Cladosporiumc 101 Chromelosporiumd 101 Aspergilluse 103 Talaromycesf 102 103 102

    Byssochlamys 102 Mucor 101 Paecilomycesg 101 101 102

    Botrytis 101 Penicillium 101 Trichocladiumh 101

    Arachniotus 101

    The CFU data from both sanitised waste and residue are given on a wetweight basis.a Fungal isolates of Cladosporium, Chromelosporium, Talaromyces,

    1208 A. Schnurer, J. Schnurer / Wastenumbers were A. fumigatus (103 CFU g1 waste), Talar-omyces leycettanus (102 CFU g1 waste) and Talaromycesbyssochlamydoides (102 CFU g1 waste). Isolation of fungifrom non-sanitised waste showed that the dominant speciesbelonged to the genus Penicillium (103 CFU g1 waste,data not shown).

    3.2. Survival of inoculated fungi during sanitation of thewaste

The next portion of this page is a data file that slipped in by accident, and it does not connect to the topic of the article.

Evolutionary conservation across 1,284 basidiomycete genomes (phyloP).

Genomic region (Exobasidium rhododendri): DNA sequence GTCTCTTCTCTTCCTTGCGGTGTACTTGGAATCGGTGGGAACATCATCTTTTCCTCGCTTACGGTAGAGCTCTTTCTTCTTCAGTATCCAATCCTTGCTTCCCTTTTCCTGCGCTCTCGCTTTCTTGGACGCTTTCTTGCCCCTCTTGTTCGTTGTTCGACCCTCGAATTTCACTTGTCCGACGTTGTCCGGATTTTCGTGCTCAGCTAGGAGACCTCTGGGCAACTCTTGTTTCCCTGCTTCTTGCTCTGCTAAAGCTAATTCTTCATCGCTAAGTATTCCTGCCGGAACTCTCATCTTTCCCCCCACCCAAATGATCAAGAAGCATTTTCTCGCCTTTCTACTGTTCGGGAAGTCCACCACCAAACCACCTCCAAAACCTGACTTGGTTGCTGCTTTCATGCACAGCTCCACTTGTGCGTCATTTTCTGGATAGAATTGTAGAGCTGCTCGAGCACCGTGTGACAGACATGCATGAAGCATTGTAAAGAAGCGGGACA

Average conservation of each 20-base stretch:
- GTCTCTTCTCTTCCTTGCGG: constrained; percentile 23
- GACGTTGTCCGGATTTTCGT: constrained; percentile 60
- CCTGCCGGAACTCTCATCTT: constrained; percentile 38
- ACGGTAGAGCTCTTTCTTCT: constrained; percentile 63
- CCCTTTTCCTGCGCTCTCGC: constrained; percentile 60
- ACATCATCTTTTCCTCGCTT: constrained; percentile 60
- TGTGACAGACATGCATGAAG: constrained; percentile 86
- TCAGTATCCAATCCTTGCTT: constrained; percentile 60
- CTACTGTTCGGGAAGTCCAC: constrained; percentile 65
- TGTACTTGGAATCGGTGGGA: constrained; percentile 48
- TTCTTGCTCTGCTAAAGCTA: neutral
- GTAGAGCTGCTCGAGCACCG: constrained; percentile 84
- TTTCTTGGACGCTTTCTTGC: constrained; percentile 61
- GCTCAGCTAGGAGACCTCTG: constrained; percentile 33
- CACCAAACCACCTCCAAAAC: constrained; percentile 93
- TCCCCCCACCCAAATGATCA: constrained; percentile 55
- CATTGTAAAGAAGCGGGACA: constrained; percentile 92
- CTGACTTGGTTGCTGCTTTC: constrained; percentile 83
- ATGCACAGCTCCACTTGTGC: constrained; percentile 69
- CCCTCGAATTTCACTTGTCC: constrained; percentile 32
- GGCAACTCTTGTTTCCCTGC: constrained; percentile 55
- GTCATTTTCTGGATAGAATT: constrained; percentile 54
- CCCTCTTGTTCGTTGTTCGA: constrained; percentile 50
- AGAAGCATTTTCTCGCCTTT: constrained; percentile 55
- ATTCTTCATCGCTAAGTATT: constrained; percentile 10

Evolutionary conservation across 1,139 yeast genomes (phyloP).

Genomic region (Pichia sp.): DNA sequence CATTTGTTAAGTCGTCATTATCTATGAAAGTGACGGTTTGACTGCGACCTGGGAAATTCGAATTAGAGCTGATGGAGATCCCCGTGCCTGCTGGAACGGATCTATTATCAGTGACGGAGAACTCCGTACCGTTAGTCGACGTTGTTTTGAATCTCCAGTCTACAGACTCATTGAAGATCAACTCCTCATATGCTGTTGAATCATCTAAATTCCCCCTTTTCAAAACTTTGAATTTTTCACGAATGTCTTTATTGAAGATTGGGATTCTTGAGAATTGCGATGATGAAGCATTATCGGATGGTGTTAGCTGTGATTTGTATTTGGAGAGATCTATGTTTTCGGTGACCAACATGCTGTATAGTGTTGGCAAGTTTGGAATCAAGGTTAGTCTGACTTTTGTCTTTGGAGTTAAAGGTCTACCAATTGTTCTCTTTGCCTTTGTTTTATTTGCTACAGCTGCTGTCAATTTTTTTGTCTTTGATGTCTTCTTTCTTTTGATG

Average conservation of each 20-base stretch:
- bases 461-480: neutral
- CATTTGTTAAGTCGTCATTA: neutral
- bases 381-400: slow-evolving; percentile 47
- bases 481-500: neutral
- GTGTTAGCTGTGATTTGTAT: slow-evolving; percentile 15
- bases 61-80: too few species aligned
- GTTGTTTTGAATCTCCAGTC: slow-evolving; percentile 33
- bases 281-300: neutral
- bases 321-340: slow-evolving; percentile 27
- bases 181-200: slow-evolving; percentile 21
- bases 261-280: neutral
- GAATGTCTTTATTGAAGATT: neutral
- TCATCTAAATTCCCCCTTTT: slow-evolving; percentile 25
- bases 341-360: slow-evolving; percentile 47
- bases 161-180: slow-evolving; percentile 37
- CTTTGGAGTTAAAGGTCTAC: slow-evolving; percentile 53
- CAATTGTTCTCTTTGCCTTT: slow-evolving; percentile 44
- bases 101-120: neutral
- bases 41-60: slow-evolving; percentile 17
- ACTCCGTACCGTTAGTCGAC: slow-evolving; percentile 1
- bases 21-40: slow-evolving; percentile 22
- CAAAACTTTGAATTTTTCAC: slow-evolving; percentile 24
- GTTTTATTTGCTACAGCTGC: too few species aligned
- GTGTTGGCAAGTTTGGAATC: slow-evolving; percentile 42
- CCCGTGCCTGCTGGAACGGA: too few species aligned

After heating at +70 C for 1 h, all fungi except T.lanuginosus were reduced to numbers below the detectionlimit (102 CFU g1 waste). T. lanuginosus was present at103 CFU g1 waste after the sanitation. Heating of thewaste to + 47, +52, +57, +62, +67 or 70 C for 1 h(Fig. 1) showed that T. crustaceus was reduced to belowthe detection limit at temperatures between +52 and+57 C. The numbers of T. lanuginosus were reduced attemperatures above +55 C, but did not decline as fast asT. crustaceus.

    Paecilomyces, Trichocladium and Arachniotus were identied at CBS(Centralbureau voor schimmelcultures), Baarn, The Netherlands. Strainsof Mucor, Aspergillus, Byssochlamys, Botrytis and Penicillium were iden-tied at the Department of Microbiology, Swedish University of Agri-cultural Sciences, Uppsala, Sweden.b Isolation and counting of fungi were performed by plating of serial